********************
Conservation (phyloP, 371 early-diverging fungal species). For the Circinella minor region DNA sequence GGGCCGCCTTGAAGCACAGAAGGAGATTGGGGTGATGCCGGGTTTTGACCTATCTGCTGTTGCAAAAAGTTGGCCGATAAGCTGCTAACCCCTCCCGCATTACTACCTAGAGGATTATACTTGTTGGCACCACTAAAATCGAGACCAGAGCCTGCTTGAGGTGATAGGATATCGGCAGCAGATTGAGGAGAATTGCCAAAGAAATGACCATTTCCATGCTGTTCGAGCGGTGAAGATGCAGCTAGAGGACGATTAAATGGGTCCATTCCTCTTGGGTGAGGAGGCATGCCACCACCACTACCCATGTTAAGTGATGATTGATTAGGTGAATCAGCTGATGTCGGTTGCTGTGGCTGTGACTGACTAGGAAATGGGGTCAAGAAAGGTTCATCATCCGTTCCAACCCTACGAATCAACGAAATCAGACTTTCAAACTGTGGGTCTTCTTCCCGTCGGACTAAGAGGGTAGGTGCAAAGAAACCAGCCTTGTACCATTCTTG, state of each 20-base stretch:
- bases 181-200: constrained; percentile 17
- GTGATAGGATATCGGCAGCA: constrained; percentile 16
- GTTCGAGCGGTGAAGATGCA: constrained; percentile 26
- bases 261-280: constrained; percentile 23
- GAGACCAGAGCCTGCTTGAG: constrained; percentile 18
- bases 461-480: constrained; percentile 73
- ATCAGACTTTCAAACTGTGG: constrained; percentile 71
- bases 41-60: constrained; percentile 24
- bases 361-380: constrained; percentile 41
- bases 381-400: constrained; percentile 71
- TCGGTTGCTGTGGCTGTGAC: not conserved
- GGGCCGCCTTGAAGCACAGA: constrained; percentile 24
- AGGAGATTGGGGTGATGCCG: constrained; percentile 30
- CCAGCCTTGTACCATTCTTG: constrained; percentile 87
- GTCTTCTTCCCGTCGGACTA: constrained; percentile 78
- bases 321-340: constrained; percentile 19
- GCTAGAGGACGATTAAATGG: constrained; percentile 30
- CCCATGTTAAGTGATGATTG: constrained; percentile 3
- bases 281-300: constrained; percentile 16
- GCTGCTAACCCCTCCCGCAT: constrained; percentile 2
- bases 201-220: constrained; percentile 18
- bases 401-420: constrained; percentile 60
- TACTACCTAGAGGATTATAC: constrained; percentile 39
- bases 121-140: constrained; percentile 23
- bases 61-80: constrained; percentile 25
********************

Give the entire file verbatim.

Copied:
Conservation (phyloP, 371 early-diverging fungal species). For the Circinella minor region DNA sequence GGGCCGCCTTGAAGCACAGAAGGAGATTGGGGTGATGCCGGGTTTTGACCTATCTGCTGTTGCAAAAAGTTGGCCGATAAGCTGCTAACCCCTCCCGCATTACTACCTAGAGGATTATACTTGTTGGCACCACTAAAATCGAGACCAGAGCCTGCTTGAGGTGATAGGATATCGGCAGCAGATTGAGGAGAATTGCCAAAGAAATGACCATTTCCATGCTGTTCGAGCGGTGAAGATGCAGCTAGAGGACGATTAAATGGGTCCATTCCTCTTGGGTGAGGAGGCATGCCACCACCACTACCCATGTTAAGTGATGATTGATTAGGTGAATCAGCTGATGTCGGTTGCTGTGGCTGTGACTGACTAGGAAATGGGGTCAAGAAAGGTTCATCATCCGTTCCAACCCTACGAATCAACGAAATCAGACTTTCAAACTGTGGGTCTTCTTCCCGTCGGACTAAGAGGGTAGGTGCAAAGAAACCAGCCTTGTACCATTCTTG, state of each 20-base stretch:
- bases 181-200: constrained; percentile 17
- GTGATAGGATATCGGCAGCA: constrained; percentile 16
- GTTCGAGCGGTGAAGATGCA: constrained; percentile 26
- bases 261-280: constrained; percentile 23
- GAGACCAGAGCCTGCTTGAG: constrained; percentile 18
- bases 461-480: constrained; percentile 73
- ATCAGACTTTCAAACTGTGG: constrained; percentile 71
- bases 41-60: constrained; percentile 24
- bases 361-380: constrained; percentile 41
- bases 381-400: constrained; percentile 71
- TCGGTTGCTGTGGCTGTGAC: not conserved
- GGGCCGCCTTGAAGCACAGA: constrained; percentile 24
- AGGAGATTGGGGTGATGCCG: constrained; percentile 30
- CCAGCCTTGTACCATTCTTG: constrained; percentile 87
- GTCTTCTTCCCGTCGGACTA: constrained; percentile 78
- bases 321-340: constrained; percentile 19
- GCTAGAGGACGATTAAATGG: constrained; percentile 30
- CCCATGTTAAGTGATGATTG: constrained; percentile 3
- bases 281-300: constrained; percentile 16
- GCTGCTAACCCCTCCCGCAT: constrained; percentile 2
- bases 201-220: constrained; percentile 18
- bases 401-420: constrained; percentile 60
- TACTACCTAGAGGATTATAC: constrained; percentile 39
- bases 121-140: constrained; percentile 23
- bases 61-80: constrained; percentile 25